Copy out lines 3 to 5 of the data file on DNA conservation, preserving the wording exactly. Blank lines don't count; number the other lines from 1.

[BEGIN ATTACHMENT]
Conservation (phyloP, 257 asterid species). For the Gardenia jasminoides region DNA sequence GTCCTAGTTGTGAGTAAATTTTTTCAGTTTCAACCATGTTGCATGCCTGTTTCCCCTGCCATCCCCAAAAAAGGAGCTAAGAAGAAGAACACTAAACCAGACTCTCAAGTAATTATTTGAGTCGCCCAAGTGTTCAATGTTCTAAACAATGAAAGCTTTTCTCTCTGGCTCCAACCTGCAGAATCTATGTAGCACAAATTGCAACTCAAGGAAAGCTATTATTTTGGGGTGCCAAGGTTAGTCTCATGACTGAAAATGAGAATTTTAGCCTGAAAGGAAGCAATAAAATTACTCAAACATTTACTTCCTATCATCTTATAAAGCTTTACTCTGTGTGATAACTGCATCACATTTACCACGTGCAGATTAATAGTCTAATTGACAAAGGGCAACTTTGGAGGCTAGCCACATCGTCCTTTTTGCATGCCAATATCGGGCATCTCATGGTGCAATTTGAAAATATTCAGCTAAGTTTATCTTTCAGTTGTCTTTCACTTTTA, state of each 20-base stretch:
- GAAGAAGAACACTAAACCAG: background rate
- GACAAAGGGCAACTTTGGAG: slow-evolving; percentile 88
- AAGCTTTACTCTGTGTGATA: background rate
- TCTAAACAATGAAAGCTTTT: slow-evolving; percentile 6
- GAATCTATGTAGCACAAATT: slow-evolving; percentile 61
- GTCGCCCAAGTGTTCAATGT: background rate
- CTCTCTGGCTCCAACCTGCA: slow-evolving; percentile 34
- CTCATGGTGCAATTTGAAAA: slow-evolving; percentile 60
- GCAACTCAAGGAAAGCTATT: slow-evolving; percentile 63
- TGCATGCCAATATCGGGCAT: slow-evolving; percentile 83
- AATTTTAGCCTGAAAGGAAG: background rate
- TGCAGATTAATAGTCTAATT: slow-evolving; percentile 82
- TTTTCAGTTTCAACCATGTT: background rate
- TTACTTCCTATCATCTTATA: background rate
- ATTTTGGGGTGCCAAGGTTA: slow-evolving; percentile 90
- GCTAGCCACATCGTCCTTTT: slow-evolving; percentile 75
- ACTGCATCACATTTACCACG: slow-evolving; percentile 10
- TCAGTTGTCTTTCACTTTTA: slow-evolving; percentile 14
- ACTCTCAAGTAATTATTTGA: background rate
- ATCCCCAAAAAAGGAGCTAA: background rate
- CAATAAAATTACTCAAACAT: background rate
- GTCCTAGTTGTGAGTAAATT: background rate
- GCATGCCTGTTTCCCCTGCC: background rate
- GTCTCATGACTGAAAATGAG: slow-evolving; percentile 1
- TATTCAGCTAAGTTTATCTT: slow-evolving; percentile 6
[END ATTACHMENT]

- GACAAAGGGCAACTTTGGAG: slow-evolving; percentile 88
- AAGCTTTACTCTGTGTGATA: background rate
- TCTAAACAATGAAAGCTTTT: slow-evolving; percentile 6